CANDIOTTI: Cruz found out about the FBI's missing persons database and submitted a sample. She hopes her daughter's remains will be found one day.

CRUZ: I would recommend every mother to do that that is missing a child, yes.

CANDIOTTI: She told the Florida Keys sheriff's office what she had done, and that's why they decided to open those paupers graves.


NGUYEN: Very interesting.

HOLMES: Yes. And still, yes, we're going to have more on the FBI lab and whether it will help Mercedes Cruz find her missing daughter.

That's next.


HOLMES: Well, can the dead really speak? The answer is yes, with a little help from modern science.

NGUYEN: Here now is part two of Susan Candiotti's reporting, "Digging up the Dead."


CRUZ: And took her to the drive-in...

CANDIOTTI: Mercedes Cruz's daughter Teresa (ph) was only 12 when she disappeared more than 30 years ago.

CRUZ: There's so many days and endless nights that all I do is think and cry and think and cry.

CANDIOTTI: She gave a DNA sample to the FBI's missing persons database.

CRUZ: It was a swab from the mouth, and they did it in my teeth, and that was the way they did it.

CANDIOTTI: The database can vastly improve the chances of identifying mystery remains. But of the estimated 60,000 people believed missing nationwide, only 1,500 skeletal remains are in the database and only 3,600 relatives of missing persons have submitted DNA samples to check for a match or keep on file.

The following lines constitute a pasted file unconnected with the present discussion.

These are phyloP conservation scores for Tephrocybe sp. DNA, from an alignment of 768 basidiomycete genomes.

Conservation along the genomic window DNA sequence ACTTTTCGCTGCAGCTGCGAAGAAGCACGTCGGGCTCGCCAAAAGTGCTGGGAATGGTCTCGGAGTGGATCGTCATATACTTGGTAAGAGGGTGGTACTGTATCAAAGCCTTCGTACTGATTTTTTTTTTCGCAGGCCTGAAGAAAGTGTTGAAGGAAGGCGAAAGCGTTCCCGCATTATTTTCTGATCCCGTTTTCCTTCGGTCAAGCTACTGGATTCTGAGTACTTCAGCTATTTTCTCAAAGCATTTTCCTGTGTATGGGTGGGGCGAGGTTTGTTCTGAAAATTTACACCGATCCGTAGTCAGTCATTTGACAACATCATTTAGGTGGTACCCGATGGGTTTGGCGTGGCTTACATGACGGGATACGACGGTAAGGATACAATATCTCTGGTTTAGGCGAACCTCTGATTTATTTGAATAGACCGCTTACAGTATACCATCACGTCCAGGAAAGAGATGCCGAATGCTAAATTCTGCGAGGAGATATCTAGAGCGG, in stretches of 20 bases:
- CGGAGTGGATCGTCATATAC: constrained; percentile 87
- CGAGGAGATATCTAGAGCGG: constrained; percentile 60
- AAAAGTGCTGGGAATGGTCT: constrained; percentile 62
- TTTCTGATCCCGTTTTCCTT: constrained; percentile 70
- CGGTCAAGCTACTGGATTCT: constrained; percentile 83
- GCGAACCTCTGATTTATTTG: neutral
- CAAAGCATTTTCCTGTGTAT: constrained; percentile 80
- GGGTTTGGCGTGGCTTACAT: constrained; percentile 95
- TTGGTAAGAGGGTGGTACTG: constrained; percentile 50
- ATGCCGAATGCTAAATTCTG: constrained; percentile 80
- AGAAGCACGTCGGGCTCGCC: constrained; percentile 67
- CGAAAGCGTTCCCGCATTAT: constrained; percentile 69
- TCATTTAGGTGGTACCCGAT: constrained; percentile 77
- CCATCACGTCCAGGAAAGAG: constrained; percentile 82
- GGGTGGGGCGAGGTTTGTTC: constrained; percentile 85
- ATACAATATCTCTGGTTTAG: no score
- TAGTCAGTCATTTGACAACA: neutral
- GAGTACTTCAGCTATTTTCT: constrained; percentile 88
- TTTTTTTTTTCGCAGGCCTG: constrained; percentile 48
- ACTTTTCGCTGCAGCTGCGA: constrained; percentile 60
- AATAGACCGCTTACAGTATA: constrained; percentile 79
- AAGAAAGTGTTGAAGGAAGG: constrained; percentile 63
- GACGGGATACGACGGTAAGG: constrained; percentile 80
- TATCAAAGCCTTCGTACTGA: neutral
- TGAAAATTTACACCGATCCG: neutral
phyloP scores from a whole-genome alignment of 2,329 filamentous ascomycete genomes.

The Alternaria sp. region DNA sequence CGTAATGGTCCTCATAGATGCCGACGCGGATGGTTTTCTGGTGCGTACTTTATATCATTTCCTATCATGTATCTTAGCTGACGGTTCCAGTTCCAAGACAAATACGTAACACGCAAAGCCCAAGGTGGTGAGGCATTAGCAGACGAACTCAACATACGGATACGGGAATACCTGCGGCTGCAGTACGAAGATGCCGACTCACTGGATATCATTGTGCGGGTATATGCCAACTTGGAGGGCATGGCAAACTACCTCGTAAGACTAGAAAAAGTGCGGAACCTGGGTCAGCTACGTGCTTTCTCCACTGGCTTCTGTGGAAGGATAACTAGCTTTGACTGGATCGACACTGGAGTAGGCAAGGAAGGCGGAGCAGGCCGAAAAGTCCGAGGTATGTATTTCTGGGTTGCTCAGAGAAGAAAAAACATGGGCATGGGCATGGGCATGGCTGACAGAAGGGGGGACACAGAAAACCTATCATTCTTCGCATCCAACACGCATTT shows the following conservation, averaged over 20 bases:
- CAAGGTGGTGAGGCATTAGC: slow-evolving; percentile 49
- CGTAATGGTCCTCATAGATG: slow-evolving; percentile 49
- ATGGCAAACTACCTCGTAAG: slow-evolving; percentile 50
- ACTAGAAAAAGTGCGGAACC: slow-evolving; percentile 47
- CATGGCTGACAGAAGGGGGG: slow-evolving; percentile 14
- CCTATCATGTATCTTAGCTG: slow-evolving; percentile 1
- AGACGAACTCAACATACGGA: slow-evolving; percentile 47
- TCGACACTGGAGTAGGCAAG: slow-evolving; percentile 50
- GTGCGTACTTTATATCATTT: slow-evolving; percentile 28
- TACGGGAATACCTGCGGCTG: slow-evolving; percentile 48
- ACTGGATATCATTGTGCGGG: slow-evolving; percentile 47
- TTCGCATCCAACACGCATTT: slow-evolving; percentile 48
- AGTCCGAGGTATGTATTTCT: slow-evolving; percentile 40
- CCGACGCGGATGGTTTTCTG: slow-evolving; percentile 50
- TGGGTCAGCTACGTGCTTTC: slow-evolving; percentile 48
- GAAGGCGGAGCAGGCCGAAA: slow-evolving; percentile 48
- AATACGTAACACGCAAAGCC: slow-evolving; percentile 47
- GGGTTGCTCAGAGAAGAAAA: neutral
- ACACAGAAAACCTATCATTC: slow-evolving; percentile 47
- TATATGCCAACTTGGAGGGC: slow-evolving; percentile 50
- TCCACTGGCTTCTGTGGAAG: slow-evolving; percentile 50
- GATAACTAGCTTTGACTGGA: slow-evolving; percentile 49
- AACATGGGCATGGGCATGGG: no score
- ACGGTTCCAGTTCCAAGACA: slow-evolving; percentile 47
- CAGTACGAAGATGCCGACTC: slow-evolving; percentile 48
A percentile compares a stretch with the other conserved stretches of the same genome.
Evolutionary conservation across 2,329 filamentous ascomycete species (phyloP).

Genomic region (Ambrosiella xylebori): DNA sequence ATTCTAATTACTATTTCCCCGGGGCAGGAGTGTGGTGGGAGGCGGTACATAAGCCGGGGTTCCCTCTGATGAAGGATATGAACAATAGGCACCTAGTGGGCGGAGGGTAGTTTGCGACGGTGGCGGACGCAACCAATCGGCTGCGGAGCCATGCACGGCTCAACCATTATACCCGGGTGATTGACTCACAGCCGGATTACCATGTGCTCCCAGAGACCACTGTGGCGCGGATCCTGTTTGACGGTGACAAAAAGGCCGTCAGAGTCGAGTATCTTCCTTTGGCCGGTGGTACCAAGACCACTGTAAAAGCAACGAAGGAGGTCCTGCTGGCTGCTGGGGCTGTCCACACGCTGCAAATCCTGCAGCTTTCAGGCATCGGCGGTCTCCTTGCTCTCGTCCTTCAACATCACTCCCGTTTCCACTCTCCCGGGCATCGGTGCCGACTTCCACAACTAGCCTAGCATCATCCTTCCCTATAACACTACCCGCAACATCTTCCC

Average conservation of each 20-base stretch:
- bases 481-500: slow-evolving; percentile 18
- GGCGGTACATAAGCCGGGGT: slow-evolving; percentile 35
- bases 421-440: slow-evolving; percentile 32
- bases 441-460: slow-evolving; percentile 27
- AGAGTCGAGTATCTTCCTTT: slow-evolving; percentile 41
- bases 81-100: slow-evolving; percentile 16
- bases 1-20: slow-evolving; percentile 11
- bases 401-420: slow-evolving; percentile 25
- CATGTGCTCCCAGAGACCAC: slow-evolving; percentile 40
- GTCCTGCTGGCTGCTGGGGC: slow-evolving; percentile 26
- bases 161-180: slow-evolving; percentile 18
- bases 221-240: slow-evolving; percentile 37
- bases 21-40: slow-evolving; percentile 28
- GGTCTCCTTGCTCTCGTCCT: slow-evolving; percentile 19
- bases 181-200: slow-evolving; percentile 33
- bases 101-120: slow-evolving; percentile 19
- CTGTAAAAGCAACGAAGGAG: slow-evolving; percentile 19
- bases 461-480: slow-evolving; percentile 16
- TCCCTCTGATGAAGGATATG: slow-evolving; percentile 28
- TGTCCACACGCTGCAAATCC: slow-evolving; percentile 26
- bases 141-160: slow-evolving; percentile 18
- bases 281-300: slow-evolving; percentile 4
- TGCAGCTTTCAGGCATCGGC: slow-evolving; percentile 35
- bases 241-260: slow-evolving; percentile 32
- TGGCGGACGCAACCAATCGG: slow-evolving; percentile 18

The FBI admits not enough people know about it.

ERIC POKORAK, FBI FORENSIC EXAMINER: There's a lack of knowledge of the program, and we're trying to reach out to both family members and the local law enforcement community to make them aware of the service that's available to them.

CANDIOTTI: The work is intricate, time consuming, and in need of more DNA samples from relatives to cross-check. There have been only three matches since 2001.

POKORAK: It's essentially finding a needle in a haystack.

CANDIOTTI: Cruz now knows one of the newly exhumed bodies in Key West is her daughter Teresa (ph). None fits her description. But Cruz won't give up hope. Occasionally, she retraces her daughter's steps before she disappeared here at a neighborhood dry cleaner's.

UNIDENTIFIED FEMALE: You know, the girls were good friend and the kids were always here.

CANDIOTTI: She's convinced the DNA database someday will help solve the mystery. CRUZ: I'm going to find my daughter.

CANDIOTTI (on camera): Why are you so sure?